Yeah I'm just talking about the aspect ratio and resolution. Another good example would be the 'retina' Macbook Pros - they are also 16:10 though not quite such a high number of pixels (the 15" has 3/4 as many pixels on both axes as the T221). But since you mention it, I wouldn't agree that a slow refresh rate or poor colour gamut rules out 99% of uses. Probably only about 5% of users require colour accuracy; the T221 is no worse than most monitors, photos look pretty good on it. (I use a wide-gamut monitor too but for day-to-day use it makes no difference.) Even a 24Hz refresh rate is enough for text-based work such as programming, office apps or web browsing. So don't knock it till you have tried it!

Re:Unusable aspect ratio (1)

Molochi (555357) | about a year ago | (#44335403)

I do understand the OLD argument about 4:3 vs. 5:4 vs. 16:10 vs. 16:10

But a 4k monitor is 2160pixels tall, so your only concern should be getting one big enough that you don't have to use increased font size to read notepad.

Re:Unusable aspect ratio (1)

toddestan (632714) | about a year ago | (#44346903)

It would still be kind of nice to have a 2160 pixel high monitor that's not over 3 feet wide. That's my problem with the 27" 2560x1440 monitors - they are just too damn big and anything less than 27" in 16:9 is 1080p at best. Meanwhile you can get a 1600x1200 20" 4:3 monitor, at least while they still make them.

Re:Unusable aspect ratio (1)

Jah-Wren Ryel (80510) | about a year ago | (#44333683)

16x9... pass.

You holding out for 4:3?

Re:Unusable aspect ratio (1)

tompaulco (629533) | about a year ago | (#44333775)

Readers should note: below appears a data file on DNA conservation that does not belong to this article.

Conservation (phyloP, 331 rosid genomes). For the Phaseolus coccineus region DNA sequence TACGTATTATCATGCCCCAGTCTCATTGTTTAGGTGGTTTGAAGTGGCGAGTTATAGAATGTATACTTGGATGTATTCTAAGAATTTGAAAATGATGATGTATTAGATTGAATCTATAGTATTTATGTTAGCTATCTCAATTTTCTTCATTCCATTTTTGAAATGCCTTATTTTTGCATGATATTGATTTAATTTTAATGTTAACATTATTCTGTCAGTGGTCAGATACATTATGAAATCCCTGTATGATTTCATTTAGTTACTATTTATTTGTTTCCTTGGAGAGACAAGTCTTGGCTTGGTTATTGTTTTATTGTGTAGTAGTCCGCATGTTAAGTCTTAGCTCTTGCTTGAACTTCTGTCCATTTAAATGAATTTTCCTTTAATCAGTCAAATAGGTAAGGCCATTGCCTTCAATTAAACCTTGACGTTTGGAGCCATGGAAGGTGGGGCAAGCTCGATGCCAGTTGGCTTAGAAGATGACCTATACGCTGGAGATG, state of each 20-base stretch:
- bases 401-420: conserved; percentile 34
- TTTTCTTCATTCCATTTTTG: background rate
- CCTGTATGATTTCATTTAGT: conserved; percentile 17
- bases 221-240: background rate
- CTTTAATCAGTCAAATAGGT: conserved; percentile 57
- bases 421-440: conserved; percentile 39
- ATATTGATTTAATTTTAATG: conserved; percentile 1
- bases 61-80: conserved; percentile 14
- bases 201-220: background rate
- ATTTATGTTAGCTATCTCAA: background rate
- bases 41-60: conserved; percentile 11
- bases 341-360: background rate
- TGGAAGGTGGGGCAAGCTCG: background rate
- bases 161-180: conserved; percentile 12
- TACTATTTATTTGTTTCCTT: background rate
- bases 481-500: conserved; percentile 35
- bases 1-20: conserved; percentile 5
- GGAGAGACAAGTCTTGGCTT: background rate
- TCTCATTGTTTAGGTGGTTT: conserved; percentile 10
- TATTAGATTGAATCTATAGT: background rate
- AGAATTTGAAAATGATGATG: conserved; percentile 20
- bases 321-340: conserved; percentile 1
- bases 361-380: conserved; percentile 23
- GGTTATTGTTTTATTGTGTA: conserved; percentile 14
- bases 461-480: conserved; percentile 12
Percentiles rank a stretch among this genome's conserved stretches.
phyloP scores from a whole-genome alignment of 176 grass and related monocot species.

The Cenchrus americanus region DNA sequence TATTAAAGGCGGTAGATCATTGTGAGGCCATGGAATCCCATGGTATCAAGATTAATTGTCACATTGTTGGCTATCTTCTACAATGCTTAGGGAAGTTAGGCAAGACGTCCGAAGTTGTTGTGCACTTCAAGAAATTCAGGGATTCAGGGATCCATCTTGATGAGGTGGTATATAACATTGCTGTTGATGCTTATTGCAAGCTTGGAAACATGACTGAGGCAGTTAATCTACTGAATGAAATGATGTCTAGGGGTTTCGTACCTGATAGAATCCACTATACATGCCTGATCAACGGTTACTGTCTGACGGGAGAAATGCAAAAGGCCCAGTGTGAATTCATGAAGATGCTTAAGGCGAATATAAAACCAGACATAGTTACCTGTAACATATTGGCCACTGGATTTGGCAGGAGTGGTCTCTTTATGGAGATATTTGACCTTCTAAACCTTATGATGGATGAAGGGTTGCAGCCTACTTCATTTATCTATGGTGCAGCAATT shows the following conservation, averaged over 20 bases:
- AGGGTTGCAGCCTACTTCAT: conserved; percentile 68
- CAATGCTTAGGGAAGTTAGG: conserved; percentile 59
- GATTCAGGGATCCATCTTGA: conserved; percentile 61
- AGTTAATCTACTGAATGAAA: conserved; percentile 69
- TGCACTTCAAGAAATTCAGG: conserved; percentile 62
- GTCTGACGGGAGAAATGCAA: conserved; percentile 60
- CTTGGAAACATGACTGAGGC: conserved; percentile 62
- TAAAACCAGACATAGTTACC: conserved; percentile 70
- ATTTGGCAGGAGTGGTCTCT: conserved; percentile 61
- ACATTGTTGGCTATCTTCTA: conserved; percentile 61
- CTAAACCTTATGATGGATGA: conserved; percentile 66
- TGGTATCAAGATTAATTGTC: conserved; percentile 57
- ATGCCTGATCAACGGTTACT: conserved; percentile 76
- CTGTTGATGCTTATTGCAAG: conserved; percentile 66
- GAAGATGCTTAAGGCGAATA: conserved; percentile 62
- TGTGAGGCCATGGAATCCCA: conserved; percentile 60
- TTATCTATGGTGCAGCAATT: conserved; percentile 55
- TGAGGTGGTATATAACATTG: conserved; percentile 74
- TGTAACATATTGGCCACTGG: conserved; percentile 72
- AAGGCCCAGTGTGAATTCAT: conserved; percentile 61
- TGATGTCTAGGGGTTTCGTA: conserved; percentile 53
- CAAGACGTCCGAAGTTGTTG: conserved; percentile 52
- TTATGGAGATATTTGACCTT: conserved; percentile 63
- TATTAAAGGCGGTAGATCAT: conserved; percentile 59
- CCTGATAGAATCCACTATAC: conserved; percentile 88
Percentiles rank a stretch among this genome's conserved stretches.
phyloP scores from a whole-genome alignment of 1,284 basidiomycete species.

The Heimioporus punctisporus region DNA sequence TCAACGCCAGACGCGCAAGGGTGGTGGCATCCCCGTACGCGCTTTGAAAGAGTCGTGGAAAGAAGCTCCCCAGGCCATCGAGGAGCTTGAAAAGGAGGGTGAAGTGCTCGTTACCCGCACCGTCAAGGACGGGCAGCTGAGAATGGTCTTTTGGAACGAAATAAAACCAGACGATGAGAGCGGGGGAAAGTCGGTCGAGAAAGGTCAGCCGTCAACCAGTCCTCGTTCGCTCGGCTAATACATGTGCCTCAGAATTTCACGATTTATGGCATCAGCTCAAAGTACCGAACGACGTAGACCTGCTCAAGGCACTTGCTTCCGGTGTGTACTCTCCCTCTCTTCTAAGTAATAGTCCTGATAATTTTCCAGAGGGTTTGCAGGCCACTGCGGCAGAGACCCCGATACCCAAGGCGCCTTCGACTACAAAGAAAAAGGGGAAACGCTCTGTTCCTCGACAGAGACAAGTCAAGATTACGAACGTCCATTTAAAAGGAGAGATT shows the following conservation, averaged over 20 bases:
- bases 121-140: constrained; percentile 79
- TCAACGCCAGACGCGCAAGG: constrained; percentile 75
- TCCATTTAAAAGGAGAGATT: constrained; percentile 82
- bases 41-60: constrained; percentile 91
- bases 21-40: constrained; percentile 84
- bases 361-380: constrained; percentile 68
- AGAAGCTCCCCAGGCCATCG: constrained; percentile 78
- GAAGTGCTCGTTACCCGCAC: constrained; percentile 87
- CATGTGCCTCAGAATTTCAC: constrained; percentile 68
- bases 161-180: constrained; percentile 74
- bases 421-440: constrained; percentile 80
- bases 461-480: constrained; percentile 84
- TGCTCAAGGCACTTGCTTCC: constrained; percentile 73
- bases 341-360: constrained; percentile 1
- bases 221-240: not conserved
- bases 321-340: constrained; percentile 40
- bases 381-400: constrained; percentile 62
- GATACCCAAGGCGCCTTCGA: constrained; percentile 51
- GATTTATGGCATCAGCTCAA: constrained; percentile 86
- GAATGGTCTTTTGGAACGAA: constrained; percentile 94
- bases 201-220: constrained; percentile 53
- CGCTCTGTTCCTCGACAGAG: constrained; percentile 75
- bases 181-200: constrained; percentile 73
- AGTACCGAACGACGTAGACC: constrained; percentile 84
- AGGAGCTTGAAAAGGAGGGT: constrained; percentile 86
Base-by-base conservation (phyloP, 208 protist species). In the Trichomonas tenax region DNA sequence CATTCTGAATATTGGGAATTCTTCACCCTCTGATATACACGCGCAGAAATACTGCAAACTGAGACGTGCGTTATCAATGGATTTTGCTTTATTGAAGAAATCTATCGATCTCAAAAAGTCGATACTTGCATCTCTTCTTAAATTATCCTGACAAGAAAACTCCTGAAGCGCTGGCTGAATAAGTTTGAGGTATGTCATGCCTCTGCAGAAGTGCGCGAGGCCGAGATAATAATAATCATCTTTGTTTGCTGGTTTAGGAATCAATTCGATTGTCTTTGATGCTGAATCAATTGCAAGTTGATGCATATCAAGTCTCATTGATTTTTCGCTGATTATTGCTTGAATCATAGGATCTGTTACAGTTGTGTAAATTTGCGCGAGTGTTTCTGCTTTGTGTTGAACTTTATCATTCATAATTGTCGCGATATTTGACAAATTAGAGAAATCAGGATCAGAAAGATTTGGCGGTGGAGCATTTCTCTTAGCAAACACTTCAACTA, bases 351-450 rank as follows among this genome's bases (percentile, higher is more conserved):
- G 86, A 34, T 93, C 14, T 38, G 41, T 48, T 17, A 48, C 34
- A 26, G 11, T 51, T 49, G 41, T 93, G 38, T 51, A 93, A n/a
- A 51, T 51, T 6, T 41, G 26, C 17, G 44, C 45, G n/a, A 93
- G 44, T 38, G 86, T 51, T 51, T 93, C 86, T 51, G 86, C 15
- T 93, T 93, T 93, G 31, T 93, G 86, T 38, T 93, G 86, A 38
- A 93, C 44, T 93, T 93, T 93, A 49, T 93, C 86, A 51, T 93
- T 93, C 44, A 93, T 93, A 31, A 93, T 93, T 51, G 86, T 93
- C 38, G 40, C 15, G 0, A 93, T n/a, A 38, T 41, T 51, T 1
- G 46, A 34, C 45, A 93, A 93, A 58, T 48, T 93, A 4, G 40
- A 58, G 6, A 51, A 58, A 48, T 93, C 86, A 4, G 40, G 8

16x9... pass.

You holding out for 4:3?

256:81

Re:Unusable aspect ratio (1)

Billly Gates (198444) | about a year ago | (#44334613)

Get over it.

4:3 is not coming back. Its old and appears odd today in the 21 century.

Many apps like Office make use of the wide screen by by having more than 1 page up at a time. Eclipse and now VS 2012 put more toolboxen and tools to the right and left of the screen so this is not just for movies only.

When I read these I image geeks still running Office 2003 fearing the ribbon, XP, and now having a 40 pound CRT monitor and living in the past fearing change. I find nothing wrong with 16 x9 and yes some of us do watch movies too on our computers where a wide screen view in youtube would eat up too much screen in a limited 4:3 configuration. Also the ribbon is not bad and it makes you look funny bashing it too ... yes I know I made an assumption here but that is just what I have observed.

Re:Unusable aspect ratio (0)

Anonymous Coward | about a year ago | (#44335543)

XP still has a huge user base, it's certainly not just some geeks who fear change.

Re: everything's now widescreen (0)

Anonymous Coward | about a year ago | (#44335855)

> Many apps like Office make use of the wide screen by by having more than 1 page up at a time. Eclipse and now VS 2012 put more toolboxen and tools to the right and left of the screen...